It seems unlikely that a Republican-led government will pursue efforts to decrease out-of-pocket expenses. More likely, new proposals will aim to provide tax benefits to encourage use of health savings accounts (HSAs), continuing the shift of health care to employees.11 HSAs benefit employers, who pay less for the health care costs of employees, but are associated with worsened adherence to recommended treatments for patients.8,12
A 2016 study analyzed health care policies considered by Trump, including the following:
- Full repeal of the ACA.
- Repeal of the ACA plus tax deductions of health insurance premiums.
- Repeal of the ACA plus block grants to states for Medicaid and Children’s Health Insurance Program (CHIP).
- Repeal plus promotion of selling health insurance across state lines.
Not surprisingly, all four scenarios resulted in significant increases in out-of-pocket expenses for those in individual insurance plans.13
Although at the time of writing, the “replace” segment of “repeal-and-replace” is not known, Mr. Trump’s nominee for Secretary of Health and Human Services (HHS), Rep. Tom Price (R-Ga.), has given a hint of what he would champion based on his prior legislative proposals. Along with his support of increasing accessibility of armor-piercing bullets, reduced regulations on cigars, and opposition to expanding the State Children’s Health Insurance Program, he proposed H.R. 2300, “Empower Patients First Act.” This would eliminate the ACA’s Medicaid expansion and replace it with flat tax credits based on age, not income, which turns out to offer greater subsidies relative to income for those with higher incomes. A 30-year-old would, on average, face a premium bill of $2,532, along with a potential out-of-pocket liability of $7,000, with only a $1,200 credit to cover this from Mr. Price’s plan.14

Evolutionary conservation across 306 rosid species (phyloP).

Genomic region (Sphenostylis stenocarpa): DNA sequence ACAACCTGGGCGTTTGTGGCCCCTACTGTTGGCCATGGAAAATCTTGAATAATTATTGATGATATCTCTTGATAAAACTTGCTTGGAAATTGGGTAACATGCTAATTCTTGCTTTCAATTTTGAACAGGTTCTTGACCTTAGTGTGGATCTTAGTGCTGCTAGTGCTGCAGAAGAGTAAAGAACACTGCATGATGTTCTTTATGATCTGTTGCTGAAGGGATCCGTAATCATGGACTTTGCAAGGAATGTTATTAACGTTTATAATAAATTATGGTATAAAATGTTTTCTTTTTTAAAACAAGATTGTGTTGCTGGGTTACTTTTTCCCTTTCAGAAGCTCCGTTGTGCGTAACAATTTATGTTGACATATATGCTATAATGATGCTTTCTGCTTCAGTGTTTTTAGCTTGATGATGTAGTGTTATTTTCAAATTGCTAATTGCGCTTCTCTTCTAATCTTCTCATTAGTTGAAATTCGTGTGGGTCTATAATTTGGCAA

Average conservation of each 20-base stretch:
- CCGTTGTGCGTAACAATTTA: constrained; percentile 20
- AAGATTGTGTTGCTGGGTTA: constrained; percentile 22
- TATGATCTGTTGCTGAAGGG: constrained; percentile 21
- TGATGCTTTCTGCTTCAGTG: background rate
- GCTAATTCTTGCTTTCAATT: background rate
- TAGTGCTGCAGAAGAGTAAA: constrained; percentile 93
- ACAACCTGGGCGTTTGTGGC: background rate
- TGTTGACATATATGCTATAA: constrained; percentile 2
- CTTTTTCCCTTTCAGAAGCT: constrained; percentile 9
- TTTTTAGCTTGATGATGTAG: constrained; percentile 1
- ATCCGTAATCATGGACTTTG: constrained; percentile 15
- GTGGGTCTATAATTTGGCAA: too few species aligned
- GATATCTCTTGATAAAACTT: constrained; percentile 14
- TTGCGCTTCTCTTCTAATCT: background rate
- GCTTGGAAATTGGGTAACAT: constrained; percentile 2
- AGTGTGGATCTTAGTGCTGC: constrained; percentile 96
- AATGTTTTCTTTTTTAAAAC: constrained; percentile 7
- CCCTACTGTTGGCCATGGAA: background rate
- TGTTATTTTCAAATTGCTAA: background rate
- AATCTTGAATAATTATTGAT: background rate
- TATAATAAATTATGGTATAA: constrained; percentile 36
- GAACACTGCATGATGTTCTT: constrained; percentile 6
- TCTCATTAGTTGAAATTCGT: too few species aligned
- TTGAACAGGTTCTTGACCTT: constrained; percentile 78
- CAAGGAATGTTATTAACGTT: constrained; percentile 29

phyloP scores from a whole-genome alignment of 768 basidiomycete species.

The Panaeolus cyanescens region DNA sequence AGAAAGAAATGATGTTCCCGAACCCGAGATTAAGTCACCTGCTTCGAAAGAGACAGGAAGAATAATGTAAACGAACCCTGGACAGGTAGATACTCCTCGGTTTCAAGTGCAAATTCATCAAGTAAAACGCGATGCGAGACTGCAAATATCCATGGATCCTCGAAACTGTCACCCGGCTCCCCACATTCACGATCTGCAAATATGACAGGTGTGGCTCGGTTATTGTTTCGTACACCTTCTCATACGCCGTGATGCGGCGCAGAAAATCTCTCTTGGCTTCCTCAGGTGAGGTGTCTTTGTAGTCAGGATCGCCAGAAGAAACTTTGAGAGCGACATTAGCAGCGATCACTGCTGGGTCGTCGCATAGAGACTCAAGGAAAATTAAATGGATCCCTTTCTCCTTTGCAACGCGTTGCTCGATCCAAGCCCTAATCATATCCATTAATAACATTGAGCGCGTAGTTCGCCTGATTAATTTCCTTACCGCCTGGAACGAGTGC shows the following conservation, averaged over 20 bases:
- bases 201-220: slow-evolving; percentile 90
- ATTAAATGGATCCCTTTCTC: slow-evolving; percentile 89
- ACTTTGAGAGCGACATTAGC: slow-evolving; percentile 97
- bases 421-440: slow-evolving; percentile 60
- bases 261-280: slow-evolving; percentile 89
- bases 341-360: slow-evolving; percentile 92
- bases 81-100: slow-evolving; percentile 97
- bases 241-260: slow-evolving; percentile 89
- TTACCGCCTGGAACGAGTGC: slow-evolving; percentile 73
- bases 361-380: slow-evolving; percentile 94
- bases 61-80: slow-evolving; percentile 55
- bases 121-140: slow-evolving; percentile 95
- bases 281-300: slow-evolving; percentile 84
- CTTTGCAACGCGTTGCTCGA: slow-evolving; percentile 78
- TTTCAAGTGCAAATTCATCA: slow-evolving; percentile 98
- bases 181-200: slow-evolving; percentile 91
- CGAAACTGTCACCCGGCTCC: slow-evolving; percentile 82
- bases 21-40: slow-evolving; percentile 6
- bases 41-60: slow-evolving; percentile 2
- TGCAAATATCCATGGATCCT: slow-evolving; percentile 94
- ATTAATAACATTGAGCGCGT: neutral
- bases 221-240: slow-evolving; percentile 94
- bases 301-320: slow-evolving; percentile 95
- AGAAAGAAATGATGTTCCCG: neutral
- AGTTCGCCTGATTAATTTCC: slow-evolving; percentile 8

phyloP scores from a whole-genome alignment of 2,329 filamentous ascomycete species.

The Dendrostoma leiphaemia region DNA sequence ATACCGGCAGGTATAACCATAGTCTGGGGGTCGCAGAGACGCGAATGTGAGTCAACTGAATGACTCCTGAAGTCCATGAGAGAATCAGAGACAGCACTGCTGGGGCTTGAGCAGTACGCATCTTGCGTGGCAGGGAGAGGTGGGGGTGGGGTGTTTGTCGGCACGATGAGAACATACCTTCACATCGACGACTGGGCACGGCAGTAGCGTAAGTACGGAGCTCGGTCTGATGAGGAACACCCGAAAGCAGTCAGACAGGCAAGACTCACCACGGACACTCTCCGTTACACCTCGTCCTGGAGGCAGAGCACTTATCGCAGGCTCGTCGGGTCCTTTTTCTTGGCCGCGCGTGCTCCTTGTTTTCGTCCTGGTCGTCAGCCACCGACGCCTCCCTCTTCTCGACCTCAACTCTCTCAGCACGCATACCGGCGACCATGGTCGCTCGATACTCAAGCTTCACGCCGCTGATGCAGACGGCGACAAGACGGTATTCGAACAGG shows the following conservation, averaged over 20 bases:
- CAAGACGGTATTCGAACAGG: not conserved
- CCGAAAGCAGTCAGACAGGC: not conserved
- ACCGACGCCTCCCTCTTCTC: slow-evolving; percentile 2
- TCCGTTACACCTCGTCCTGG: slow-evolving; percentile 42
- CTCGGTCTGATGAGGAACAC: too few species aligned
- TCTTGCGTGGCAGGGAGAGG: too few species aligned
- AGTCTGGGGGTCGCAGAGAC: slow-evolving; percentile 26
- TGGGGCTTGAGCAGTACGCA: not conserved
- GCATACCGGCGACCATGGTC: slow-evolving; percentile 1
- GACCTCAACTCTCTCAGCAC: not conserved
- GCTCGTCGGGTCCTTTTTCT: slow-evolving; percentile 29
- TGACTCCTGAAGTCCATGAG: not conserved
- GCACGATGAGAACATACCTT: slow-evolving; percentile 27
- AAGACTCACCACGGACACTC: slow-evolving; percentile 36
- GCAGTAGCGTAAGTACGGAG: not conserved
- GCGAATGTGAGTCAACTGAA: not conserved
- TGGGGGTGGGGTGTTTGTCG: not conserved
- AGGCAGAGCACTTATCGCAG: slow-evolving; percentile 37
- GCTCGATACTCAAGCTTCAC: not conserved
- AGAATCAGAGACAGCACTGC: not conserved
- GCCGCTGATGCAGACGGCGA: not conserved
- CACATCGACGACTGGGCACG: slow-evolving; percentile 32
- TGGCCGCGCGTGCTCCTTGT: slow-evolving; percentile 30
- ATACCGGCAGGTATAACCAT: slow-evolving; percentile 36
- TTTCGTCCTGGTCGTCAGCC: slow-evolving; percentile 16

So what’s a conscientious advocate for the physical and financial health of patients to do? Beyond political action, hospitalists need to keep abreast of the effect of changes in health care policy on their patients, as unpleasant as it may be. Do you know what the copays and out-of-pocket costs are for your patient’s (or your own) health care? Knowing how your recommendations for treatment and follow-up affect your patient’s pocketbook will not only help protect their finances, but will also protect their health, as people are less likely to be compliant with treatment if it involves out-of-pocket costs.
And easy as it would be to simply tune out the partisan rancor, stay engaged as a citizen, if for nothing else, the benefit of your patients.
Dr. Chang is pediatric editor of The Hospitalist. He is associate clinical professor of pediatrics at the University of Massachusetts, Worcester, and chief of pediatric hospital medicine at Baystate Children’s Hospital, Springfield, Mass. Send comments and questions to [email protected].
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